The new Director Park is located just east of the Park Avenue West Tower (South Park Block 5). Phase 2 construction begun in 2008. A second restroom has been added to the cafe building design because of the projected number of cafe patrons. The second restroom will open to the interior and is anticipated to serve cafe activities. The building will extend 3.5 more feet to the north, but views from the corner into the park have been preserved. The cafe leasing process resulted in the selection of Dwayne Beliakoff who opened a cafe, named Viola after the stringed instrument.
October 2013: Construction Resumes
With the law firm Stoel Rives back on board as an anchor tenant, PCCP LLC, a California-based real estate finance firm, and the Ohio Public Employees Retirement System agreed to provide a construction loan.
The key to securing financing was TMT’s plan to convert 15 floors to high-end apartments, and bring the tower’s total height to 30 stories. (Plans originally called for 33 stories, including condos, but the tower was downsized to 26 in response to the economic downturn.) The first two floors would be devoted to retail tenants.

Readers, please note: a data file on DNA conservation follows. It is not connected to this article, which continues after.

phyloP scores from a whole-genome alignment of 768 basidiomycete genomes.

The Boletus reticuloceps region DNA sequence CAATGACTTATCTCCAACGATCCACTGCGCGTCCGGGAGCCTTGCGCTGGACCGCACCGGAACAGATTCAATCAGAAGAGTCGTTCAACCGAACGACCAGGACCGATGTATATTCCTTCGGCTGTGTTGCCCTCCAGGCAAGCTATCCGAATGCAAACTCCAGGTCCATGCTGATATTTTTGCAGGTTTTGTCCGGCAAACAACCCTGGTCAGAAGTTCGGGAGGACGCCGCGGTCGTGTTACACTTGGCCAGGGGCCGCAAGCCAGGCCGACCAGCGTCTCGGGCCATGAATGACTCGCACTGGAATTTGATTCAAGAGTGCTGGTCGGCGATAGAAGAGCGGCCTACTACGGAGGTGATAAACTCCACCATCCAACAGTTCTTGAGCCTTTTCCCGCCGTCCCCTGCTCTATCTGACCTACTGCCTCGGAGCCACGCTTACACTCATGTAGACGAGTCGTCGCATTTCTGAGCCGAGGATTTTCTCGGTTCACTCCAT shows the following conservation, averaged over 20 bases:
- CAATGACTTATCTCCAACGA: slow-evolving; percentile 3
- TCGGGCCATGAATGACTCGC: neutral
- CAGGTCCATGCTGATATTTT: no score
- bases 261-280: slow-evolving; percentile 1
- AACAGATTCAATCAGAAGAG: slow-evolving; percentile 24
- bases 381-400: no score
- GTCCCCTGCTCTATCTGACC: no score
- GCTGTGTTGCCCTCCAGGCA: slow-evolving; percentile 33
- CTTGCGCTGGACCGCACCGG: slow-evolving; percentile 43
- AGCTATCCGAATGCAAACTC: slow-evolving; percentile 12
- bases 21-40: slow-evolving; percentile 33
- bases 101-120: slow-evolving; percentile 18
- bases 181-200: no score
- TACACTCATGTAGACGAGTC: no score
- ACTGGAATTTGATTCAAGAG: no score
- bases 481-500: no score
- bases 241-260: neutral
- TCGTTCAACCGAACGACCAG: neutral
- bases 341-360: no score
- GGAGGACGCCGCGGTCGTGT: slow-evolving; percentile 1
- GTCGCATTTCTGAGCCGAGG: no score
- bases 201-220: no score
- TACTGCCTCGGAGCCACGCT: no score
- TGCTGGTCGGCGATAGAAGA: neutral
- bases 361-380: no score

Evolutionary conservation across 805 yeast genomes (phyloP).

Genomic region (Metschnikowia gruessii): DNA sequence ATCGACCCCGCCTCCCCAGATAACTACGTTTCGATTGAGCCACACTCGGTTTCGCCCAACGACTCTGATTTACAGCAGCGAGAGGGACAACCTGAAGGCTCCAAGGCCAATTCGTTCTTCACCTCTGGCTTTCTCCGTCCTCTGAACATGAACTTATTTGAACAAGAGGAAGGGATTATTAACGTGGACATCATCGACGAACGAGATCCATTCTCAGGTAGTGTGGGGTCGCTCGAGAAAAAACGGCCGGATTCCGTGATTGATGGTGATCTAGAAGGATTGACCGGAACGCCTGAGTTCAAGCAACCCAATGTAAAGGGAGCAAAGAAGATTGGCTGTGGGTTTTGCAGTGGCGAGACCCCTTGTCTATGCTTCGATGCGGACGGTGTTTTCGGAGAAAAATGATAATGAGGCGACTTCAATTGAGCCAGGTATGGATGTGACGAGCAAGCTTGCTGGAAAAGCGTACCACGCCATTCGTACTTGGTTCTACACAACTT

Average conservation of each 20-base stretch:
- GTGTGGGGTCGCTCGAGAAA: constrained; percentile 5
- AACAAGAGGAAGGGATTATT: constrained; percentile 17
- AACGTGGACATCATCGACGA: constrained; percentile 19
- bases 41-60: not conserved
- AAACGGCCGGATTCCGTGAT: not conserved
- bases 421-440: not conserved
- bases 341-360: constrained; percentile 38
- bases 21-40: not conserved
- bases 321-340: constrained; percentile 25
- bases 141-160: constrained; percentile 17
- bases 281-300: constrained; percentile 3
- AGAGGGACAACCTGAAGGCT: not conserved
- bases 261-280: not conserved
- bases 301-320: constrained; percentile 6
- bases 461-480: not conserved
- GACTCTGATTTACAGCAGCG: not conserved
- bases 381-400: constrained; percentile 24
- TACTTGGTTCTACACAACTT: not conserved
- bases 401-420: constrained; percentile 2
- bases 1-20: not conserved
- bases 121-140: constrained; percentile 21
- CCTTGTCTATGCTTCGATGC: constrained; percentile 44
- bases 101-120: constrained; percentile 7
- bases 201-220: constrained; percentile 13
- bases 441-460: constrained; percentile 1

Stoel Rives will take 131,000 square feet and nine of the 13 floors dedicated to office space, downsizing from its 11-floor lease it had agreed to in 2008. The firm, which today employs 138 attorneys in Portland, has downsized in head count and, like many firms hardened by the recession, learned to be more efficient with its space.
TMT is billing the tower as the most environmentally friendly building in Oregon. It’s pre-certified for LEED Platinum, the highest level offered in the U.S. Green Building Council’s rating system. It’s expected to reduce potable water usage by 40 percent from a typical building of its size, in part by harvesting rainwater into a 40,000-gallon tank, and cut energy costs by 32 percent.
Downtown Condos Currently for Sale Downtown Condos.
Maps of Downtown Portland